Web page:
The insurance industry is bracing itself for an expected onslaught of claims in the wake of what South Carolina officials are calling a 1 in 1,000 year storm.
“This is an extremely devastating event,” said South Carolina Director of Insurance Raymond Farmer. “Generally when we have had events that have caused the insurance industry to pay a lot of claims it has been in a localized area – this event is statewide. The results have been tragic in a lot of cases.”
Farmer said some portions of the state had received in excess of two feet of rain as of Monday afternoon and about a foot of rain had fallen statewide, with it still falling. Nine deaths have been linked to the storm, Farmer said, as well immeasurable property damage from toppled trees and flooding. Catastrophe modeling firm AIR Worldwide said one-day rainfall records were set in numerous parts of the state.
The storm resulted from remnants of Hurricane Joaquin, which bypassed land but brought tropical moisture from offshore. The mega-storm conditions hit many areas of the Southeast coast beginning Thursday, with South Carolina bearing the brunt of it over the weekend. Dr. Marc Marcella, scientist at AIR Worldwide said the trend of the storm has been for the heaviest rainfall to move from the southwest to the northeast, “with the current strongest banding now occurring across North Carolina,” he said.
While it is still too early to tell what the total insured cost of the damages will be, Farmer said the storm will be considered primarily a flood event and he expects a “great influx of claims” particularly on the auto side. The Associated Press reported the South Carolina Highway Patrol responded to more than 300 collisions around the state by 6 a.m. Sunday and many other vehicles were abandoned in flood waters.
“There are untold numbers of automobiles caught up in floods,” Farmer said.
According to the Associated Press, 14 inches of rain fell in some places overnight Saturday and that “too many roads to count” had been closed. Thousands of residents were without power or water Monday and boil water advisories were in effect for many residents, including in the City of Columbia and West Columbia, from the South Carolina Department of Health and Environmental Control. Farmer said in this situation, insurers can also expect to see a high number of spoilage claims.
With rain still expected through the remainder of Monday and into Tuesday, according to the National Weather Service, the South Carolina Emergency Response Team cautioned residents near dams as water continues to rise. Local South Carolina TV station WIS reported a voluntary evacuation order for residents in Forest Acres after a dam burst around 3:00 pm EST on Monday.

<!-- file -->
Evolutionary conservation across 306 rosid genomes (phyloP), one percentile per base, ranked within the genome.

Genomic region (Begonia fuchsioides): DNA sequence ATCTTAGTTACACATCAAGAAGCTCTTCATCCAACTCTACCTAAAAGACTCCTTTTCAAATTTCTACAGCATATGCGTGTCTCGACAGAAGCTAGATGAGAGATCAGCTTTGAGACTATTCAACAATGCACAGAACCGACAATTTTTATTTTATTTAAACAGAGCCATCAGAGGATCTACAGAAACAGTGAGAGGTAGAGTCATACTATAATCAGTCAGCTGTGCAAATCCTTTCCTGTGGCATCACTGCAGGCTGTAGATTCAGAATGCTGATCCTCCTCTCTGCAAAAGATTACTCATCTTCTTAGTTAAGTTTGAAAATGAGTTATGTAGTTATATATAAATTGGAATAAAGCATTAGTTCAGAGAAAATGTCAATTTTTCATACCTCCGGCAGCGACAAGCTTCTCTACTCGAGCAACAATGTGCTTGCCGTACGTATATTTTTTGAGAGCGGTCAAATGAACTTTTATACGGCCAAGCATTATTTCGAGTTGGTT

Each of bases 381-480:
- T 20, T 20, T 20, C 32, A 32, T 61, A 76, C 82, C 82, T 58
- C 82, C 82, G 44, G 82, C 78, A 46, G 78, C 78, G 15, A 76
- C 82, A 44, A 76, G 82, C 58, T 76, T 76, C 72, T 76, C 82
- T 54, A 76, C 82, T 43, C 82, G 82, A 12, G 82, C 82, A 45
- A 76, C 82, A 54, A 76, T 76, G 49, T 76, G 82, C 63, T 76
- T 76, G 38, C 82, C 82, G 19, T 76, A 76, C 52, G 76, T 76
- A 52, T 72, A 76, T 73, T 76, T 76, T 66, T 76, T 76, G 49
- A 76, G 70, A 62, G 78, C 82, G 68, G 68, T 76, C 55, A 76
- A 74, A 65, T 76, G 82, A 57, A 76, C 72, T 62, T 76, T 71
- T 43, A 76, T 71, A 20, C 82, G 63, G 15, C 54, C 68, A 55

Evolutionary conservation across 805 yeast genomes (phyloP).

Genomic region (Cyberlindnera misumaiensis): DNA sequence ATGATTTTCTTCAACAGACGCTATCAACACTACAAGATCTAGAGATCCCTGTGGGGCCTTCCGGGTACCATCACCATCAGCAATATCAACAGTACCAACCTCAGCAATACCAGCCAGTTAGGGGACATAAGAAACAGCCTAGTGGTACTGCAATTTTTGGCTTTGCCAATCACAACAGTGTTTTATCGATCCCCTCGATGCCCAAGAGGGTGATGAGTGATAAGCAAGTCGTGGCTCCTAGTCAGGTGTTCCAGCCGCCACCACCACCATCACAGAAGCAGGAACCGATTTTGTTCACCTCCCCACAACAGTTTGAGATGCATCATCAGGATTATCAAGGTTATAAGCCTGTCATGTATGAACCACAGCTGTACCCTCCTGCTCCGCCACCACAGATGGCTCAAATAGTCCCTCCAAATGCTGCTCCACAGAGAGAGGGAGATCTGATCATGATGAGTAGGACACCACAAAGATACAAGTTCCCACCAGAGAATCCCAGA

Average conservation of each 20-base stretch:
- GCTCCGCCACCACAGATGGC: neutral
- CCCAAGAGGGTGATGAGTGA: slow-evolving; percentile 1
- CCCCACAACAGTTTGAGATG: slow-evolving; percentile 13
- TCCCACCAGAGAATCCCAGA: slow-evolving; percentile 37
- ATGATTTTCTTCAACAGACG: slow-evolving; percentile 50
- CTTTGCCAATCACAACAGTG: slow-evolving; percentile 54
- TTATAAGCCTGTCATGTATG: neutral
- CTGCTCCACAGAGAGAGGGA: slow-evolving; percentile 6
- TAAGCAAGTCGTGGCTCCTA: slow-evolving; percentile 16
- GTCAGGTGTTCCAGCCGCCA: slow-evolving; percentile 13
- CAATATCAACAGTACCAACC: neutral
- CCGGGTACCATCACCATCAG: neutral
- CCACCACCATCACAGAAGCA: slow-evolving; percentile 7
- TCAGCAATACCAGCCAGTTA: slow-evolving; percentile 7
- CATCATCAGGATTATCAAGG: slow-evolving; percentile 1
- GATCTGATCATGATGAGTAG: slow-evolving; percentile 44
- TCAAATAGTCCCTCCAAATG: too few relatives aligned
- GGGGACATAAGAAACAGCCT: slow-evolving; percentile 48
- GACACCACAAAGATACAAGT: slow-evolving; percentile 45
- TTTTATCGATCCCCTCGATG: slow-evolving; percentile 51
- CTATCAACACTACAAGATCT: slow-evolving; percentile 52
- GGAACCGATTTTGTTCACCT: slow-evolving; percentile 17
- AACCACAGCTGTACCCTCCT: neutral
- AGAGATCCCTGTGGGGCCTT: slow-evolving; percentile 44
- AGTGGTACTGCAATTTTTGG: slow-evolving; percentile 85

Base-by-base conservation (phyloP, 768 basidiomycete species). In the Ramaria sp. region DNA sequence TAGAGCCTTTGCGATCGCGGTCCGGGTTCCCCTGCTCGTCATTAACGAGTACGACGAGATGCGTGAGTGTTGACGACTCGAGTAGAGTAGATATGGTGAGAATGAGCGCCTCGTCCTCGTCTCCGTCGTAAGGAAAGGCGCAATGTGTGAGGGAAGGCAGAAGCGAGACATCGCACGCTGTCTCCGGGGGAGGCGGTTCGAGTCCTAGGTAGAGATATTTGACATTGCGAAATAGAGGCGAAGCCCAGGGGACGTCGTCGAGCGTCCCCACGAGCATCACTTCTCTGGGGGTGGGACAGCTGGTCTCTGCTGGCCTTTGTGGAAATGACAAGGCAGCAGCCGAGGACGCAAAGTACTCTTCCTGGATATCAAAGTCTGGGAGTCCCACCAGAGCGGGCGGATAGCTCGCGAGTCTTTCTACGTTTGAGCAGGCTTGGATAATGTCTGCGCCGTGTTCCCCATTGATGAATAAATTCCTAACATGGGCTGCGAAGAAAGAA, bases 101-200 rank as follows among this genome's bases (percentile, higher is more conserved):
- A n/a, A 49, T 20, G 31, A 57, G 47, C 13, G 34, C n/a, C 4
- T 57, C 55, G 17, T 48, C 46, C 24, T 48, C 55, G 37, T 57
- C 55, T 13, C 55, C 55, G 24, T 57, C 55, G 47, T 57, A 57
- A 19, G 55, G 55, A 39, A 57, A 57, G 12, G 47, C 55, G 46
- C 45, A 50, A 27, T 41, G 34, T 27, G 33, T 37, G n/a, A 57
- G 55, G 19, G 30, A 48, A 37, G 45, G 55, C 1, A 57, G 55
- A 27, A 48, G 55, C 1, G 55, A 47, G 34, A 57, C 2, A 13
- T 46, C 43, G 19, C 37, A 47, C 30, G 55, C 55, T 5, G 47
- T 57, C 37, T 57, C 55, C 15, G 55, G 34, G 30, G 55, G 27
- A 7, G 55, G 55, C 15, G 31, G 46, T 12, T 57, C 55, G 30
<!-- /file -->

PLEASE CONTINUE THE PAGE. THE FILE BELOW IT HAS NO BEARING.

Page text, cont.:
South Carolina Governor Nikki Haley declared a state of emergency for the state on Oct. 1 and President Obama signed an emergency declaration Sunday that allows the Federal Emergency Management Agency (FEMA) to provide federal emergency aid to the state to supplement state, local, and tribal response efforts in the areas affected by the storms and flooding beginning Oct. 1.
The South Carolina Department of Insurance issued a bulletin Monday to all insurers, adjusters, producers and other persons licensed and authorized to transact insurance in South Carolina that allows non-resident, temporary adjusters to be available to assist with the evaluation of claims in the state.
“We spoke to carriers Friday and Saturday and to some degree Sunday who thought they would be able to handle most of their claims with existing personnel, but the event has been worse than they thought and some will need to bring in emergency adjusters to help them settle claims as quickly as possible,” Farmer said. “We are doing everything possible to accommodate adjusters and the insurance industry as they start to deal with this event.”
At this point, however, the industry is still waiting to respond to insureds as many are still unable to get on the scene of the damage. Farmer said a number of roads are still closed and many businesses, including state offices, were closed Monday as they await basic services being restored.
“We expected a lot of damage, but I don’t know if anybody could have expected what we ended up with,” Farmer said. “This will be a multi-year event to come back from.”
Russ Dubisky, executive director for the South Carolina Insurance News Service, said several member companies that he has spoken to plan to deploy additional claims resources.
“They are expecting enough claims activity to warrant that action,” he said. “Folks are starting to file claims but we are still very much at the tip of the iceberg and haven’t really even begun the process.”
State Farm, South Carolina’s largest home and auto insurer, said it “is there for customers following the historic flooding.”
State Farm spokesman Justin Tomczak said in statement to Insurance Journal that catastrophe claim representatives are already in the area assisting customers. Additionally, State Farm agents, agents’ staffs and local employees are also helping customers file claims and begin the recovery from this event.
“Our hearts go out to the people whose lives have been affected by the storm and our greatest concern is for the safety of everyone in the affected areas. State Farm’s first priority is taking care of our customers’ needs as quickly as possible,” Tomczak said.
- South Carolina Slammed by Weekend Storm
- RMS: Slow-Moving Hurricane Joaquin Expected to Drive Coastal Flooding
- Insurance Company Investors Assess Hurricane Joaquin Damage
- Eastern U.S. Soaked by Rain as Hurricane Joaquin Gains Force Near Bahamas
- Insured Losses From Joaquin Might Be Minimal at This Juncture: Macquarie
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